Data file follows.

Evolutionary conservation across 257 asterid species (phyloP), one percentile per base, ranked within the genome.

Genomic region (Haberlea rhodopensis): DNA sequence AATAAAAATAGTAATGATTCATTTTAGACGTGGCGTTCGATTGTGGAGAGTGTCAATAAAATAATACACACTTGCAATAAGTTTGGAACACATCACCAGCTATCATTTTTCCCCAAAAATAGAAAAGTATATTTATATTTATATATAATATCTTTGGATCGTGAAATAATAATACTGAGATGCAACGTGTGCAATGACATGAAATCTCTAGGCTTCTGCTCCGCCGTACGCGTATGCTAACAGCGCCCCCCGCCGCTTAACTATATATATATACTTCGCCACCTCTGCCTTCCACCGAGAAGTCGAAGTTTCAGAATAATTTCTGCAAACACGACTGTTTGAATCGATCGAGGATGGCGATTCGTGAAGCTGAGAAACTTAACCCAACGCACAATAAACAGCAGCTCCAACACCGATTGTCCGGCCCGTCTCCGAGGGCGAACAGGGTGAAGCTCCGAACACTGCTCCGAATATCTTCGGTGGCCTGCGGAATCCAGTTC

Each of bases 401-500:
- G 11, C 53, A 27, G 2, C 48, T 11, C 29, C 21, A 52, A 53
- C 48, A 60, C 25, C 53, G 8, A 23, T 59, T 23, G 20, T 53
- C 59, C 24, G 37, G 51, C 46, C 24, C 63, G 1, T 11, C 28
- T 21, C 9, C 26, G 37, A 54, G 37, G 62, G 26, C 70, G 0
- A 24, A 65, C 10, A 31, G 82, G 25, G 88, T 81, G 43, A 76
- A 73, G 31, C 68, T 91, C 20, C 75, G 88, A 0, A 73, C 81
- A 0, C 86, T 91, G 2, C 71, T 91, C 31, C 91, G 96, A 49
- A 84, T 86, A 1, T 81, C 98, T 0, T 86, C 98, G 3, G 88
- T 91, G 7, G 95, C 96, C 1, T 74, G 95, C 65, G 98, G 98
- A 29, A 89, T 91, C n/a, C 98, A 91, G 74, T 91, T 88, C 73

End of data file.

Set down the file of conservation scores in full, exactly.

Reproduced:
Evolutionary conservation across 257 asterid species (phyloP), one percentile per base, ranked within the genome.

Genomic region (Haberlea rhodopensis): DNA sequence AATAAAAATAGTAATGATTCATTTTAGACGTGGCGTTCGATTGTGGAGAGTGTCAATAAAATAATACACACTTGCAATAAGTTTGGAACACATCACCAGCTATCATTTTTCCCCAAAAATAGAAAAGTATATTTATATTTATATATAATATCTTTGGATCGTGAAATAATAATACTGAGATGCAACGTGTGCAATGACATGAAATCTCTAGGCTTCTGCTCCGCCGTACGCGTATGCTAACAGCGCCCCCCGCCGCTTAACTATATATATATACTTCGCCACCTCTGCCTTCCACCGAGAAGTCGAAGTTTCAGAATAATTTCTGCAAACACGACTGTTTGAATCGATCGAGGATGGCGATTCGTGAAGCTGAGAAACTTAACCCAACGCACAATAAACAGCAGCTCCAACACCGATTGTCCGGCCCGTCTCCGAGGGCGAACAGGGTGAAGCTCCGAACACTGCTCCGAATATCTTCGGTGGCCTGCGGAATCCAGTTC

Each of bases 401-500:
- G 11, C 53, A 27, G 2, C 48, T 11, C 29, C 21, A 52, A 53
- C 48, A 60, C 25, C 53, G 8, A 23, T 59, T 23, G 20, T 53
- C 59, C 24, G 37, G 51, C 46, C 24, C 63, G 1, T 11, C 28
- T 21, C 9, C 26, G 37, A 54, G 37, G 62, G 26, C 70, G 0
- A 24, A 65, C 10, A 31, G 82, G 25, G 88, T 81, G 43, A 76
- A 73, G 31, C 68, T 91, C 20, C 75, G 88, A 0, A 73, C 81
- A 0, C 86, T 91, G 2, C 71, T 91, C 31, C 91, G 96, A 49
- A 84, T 86, A 1, T 81, C 98, T 0, T 86, C 98, G 3, G 88
- T 91, G 7, G 95, C 96, C 1, T 74, G 95, C 65, G 98, G 98
- A 29, A 89, T 91, C n/a, C 98, A 91, G 74, T 91, T 88, C 73